Using ES6 in AngularJs 1.x with Browserify + Babel Build

In this article, we’ll look at how to write the component parts of AngularJs applications on ES6, then assemble using Browserify and Babel based on a small application that you can download from github and play around.

Writing Controller

A controller in AngularJs is a constructor function that can extend the scope being created either by injecting the $ scope parameter into the controller constructor, or by using the controller as approach. First, consider a more common approach through injecting $ scope using the registration controller as an example:
class SignupController {
    constructor($scope, $state, accountService) {
        this.init($scope, $state, accountService);
    init($scope, $state, accountService) {
        $scope.signup = function () {
            accountService.signup().then(()=> {
SignupController.$inject = ['$scope', '$state', 'accountService'];
export {SignupController}

As you can see, the controller is represented by the ES6 class, which injects the dependencies of $ scope and two services into the constructor.

Here I want to immediately note that we have lost the ability to list dependencies using the inline array annotation, that is, like this:
someModule.controller('MyController', ['$scope', 'greeter', function($scope, greeter) {
  // ...

Thus, the ability to specify dependencies and their injection order remains only through the $ inject property, which is defined in the created SignupController class.

The second way to define a controller using the controller as approach looks more magical when combined with the ES6 class. And when writing a controller, I find it to be the most preferable.

var _state = new WeakMap();
var _accountService = new WeakMap();
class SigninController {
    constructor($state, accountService) {
        _state.set(this, $state);
        _accountService.set(this, accountService);
    login() {
        _accountService.get(this).login().then(()=> {
SigninController.$inject = ['$state', 'accountService'];
export {SigninController}

As you can see, the class has lost the explicit mention of scope, has become a bit more independent from AngularJs, and even dependencies are injected through the constructor. But now private variables appear in the class and with them the problem of their use within the class. Very readily written about this in the article " Implementing Private Fields Using WeakMap in JavaScript " and the best solution guaranteeing the release of resources and the belonging of variables only to this class would be to use WeakMap - of the minuses - we write a little more code, pluses - we sleep peacefully.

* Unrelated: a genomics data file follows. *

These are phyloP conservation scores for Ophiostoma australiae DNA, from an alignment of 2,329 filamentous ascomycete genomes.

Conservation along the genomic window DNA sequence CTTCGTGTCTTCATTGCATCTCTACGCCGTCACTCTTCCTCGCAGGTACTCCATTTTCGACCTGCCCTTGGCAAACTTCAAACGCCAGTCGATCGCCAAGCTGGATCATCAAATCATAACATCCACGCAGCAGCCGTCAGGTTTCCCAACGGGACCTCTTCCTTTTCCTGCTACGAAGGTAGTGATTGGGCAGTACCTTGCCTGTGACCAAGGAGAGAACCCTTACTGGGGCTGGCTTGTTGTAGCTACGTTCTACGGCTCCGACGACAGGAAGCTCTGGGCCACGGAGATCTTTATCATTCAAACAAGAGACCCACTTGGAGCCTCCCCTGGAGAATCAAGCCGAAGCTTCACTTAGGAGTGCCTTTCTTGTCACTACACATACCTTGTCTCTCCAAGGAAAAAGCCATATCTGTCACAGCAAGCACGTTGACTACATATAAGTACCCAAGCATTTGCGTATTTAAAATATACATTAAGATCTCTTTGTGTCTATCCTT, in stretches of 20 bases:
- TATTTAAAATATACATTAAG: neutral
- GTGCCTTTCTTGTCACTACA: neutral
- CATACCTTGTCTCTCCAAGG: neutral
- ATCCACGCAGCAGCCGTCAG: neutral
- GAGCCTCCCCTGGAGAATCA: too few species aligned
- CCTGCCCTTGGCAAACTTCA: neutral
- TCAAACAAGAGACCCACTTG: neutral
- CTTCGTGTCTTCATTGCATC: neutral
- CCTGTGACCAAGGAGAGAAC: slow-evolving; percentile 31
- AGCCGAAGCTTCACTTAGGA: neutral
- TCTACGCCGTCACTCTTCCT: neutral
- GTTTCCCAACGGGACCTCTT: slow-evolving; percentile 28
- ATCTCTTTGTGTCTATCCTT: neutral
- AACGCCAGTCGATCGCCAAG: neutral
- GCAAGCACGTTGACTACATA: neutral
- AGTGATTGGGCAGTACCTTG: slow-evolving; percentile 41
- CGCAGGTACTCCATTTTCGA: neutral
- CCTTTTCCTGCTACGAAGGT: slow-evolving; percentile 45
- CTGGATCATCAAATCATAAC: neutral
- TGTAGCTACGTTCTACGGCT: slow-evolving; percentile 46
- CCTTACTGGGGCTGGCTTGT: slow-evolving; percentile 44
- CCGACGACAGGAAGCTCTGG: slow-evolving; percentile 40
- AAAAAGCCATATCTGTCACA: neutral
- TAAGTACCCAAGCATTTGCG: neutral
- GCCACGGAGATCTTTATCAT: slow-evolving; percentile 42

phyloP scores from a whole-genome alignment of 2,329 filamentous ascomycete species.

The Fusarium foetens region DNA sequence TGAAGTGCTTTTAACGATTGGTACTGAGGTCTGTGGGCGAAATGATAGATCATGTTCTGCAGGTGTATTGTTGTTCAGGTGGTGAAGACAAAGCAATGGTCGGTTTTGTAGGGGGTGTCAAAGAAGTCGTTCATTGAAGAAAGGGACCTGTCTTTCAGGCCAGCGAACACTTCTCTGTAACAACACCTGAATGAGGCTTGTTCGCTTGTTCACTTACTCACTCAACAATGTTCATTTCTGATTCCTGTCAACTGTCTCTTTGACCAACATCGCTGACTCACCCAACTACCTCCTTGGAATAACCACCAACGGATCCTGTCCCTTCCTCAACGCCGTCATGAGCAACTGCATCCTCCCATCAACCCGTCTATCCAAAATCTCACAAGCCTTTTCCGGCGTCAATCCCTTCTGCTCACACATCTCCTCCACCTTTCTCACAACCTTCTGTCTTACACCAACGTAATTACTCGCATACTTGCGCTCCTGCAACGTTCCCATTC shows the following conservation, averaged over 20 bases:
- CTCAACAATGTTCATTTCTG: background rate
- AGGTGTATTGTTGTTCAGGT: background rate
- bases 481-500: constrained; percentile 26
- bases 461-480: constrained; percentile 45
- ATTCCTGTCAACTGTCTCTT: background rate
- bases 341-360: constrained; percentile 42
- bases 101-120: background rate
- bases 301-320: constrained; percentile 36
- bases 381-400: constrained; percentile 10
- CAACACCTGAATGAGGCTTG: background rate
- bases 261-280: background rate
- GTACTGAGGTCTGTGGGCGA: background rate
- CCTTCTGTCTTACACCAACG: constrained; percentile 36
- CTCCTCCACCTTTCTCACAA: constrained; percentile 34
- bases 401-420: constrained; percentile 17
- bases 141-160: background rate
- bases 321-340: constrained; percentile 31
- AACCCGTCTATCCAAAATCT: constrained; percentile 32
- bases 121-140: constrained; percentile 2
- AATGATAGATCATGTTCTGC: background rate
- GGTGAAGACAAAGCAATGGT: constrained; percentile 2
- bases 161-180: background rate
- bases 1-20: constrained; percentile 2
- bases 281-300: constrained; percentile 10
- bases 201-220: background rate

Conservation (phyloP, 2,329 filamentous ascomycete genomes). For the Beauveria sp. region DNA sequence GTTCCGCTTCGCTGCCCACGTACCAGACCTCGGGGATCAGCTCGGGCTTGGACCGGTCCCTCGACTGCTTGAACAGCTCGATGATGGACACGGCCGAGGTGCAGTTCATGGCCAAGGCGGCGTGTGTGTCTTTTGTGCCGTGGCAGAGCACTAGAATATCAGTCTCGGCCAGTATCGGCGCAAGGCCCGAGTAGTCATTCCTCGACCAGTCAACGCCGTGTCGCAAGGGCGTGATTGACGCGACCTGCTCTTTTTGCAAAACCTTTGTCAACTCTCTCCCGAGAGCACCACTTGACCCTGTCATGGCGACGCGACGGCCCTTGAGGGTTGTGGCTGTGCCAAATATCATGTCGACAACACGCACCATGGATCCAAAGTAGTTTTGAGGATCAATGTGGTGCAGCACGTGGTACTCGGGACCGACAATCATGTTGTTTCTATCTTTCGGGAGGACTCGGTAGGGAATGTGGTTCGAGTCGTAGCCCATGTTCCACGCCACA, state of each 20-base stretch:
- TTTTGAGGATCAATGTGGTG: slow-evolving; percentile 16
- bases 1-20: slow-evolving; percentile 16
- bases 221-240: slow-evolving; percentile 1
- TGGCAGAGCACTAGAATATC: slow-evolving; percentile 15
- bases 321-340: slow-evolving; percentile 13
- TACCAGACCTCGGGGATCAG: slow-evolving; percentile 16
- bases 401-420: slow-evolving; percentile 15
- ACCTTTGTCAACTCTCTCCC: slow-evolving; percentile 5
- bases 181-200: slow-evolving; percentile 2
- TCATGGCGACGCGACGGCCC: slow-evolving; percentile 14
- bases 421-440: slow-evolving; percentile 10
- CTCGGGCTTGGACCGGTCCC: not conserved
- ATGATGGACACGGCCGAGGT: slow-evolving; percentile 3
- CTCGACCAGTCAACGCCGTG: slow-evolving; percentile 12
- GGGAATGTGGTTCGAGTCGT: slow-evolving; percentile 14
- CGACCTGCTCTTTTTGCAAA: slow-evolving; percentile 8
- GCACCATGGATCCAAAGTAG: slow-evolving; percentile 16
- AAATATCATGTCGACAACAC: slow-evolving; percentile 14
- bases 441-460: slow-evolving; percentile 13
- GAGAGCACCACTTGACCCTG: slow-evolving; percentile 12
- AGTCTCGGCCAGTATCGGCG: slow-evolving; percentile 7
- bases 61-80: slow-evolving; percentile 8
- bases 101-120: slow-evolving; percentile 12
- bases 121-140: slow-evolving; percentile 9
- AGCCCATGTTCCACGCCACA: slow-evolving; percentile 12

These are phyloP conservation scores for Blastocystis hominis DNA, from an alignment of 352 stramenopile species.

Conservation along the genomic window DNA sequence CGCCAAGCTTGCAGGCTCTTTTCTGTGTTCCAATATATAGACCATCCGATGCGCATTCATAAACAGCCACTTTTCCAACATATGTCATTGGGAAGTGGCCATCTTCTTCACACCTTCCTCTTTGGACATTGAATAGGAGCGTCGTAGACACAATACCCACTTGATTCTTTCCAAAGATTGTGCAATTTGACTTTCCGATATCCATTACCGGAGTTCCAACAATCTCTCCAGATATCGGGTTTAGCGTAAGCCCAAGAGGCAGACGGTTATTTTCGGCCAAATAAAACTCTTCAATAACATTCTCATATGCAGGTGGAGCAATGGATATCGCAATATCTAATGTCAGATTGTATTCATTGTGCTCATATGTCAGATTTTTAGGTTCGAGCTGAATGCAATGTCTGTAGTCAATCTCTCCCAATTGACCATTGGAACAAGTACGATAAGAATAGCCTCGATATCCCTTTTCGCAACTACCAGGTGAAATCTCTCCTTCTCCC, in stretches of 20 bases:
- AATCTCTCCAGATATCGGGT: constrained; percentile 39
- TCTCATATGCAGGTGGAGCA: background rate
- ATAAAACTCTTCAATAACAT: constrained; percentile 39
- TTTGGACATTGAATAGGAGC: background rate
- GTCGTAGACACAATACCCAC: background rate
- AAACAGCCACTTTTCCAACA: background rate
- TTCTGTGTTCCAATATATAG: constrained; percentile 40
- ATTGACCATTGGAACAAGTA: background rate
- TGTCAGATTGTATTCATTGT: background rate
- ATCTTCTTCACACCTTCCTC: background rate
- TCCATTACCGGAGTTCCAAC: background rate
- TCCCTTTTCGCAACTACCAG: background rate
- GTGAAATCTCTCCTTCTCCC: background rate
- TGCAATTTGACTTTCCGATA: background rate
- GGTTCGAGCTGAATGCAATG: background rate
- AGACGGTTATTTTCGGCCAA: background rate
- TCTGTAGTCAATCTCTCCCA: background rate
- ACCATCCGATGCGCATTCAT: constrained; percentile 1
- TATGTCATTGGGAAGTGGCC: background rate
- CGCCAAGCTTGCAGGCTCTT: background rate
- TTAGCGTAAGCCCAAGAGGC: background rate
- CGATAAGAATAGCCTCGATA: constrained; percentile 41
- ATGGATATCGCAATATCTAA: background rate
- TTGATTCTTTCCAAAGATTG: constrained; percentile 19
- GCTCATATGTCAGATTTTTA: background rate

Now the last step is to declare Controller in the Angular module.

To do this, I created a separate module.js file, in which the ES6 modules are imported and registered in Angular modules.

import router from './router.js';
import {SigninController} from './controllers/signin/signin.controller.js';
angular.module('account').controller('SigninController', SigninController);

We write Provider, Factory, Service

The next step is to implement some class of business logic - in my case it will be the AccountService class.

It looks just as magical as the previous class - without any mention of AngularJs

import api from './accountApi.factory.js';
class AccountService {
        return api.login();
        return api.signup();
export {AccountService}

Note that the AccountService class depends on the module declared in the accountApi.factory.js file, but the dependency is imported, not injected using the DI mechanism provided by AngularJs. In principle, the AccountService controller could be imported rather than injected into the controller described above. It all depends on how you want to build your application.

So the service class is described, now it remains to declare the service in the Angular module.